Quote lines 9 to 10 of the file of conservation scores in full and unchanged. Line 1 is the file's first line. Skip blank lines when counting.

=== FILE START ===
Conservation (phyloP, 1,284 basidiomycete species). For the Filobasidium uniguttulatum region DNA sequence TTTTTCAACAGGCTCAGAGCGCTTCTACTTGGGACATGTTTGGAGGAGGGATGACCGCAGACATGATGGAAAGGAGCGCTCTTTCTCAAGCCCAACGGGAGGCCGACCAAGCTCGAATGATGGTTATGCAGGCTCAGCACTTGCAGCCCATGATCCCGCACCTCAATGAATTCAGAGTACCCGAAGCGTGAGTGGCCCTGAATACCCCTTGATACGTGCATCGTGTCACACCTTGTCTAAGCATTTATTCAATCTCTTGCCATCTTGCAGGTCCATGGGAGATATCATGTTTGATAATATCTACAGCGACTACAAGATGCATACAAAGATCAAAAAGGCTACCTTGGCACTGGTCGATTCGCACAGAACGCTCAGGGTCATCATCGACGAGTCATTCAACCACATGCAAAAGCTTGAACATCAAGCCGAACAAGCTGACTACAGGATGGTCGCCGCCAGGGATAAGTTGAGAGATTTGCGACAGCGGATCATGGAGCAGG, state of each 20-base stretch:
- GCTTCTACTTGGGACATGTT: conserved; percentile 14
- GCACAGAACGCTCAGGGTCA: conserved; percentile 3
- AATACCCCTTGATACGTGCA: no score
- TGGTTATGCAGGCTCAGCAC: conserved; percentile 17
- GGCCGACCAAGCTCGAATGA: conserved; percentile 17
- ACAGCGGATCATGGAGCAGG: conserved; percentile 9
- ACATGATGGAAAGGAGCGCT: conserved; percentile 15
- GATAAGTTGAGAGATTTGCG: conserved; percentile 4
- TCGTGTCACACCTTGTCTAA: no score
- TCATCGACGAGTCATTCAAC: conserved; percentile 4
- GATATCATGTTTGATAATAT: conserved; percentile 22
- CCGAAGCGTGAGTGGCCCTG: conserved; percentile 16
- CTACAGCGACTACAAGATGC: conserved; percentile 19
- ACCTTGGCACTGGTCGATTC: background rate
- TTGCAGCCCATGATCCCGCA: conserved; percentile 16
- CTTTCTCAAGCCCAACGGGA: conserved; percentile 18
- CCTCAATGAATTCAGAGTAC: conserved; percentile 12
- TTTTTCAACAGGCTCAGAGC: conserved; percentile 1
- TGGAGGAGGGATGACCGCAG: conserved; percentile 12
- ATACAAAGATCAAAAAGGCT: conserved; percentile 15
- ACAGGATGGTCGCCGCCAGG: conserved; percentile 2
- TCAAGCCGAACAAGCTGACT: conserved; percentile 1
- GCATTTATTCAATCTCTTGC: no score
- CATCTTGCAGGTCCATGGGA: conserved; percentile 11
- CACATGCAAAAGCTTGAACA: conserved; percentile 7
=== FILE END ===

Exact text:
- GATAAGTTGAGAGATTTGCG: conserved; percentile 4
- TCGTGTCACACCTTGTCTAA: no score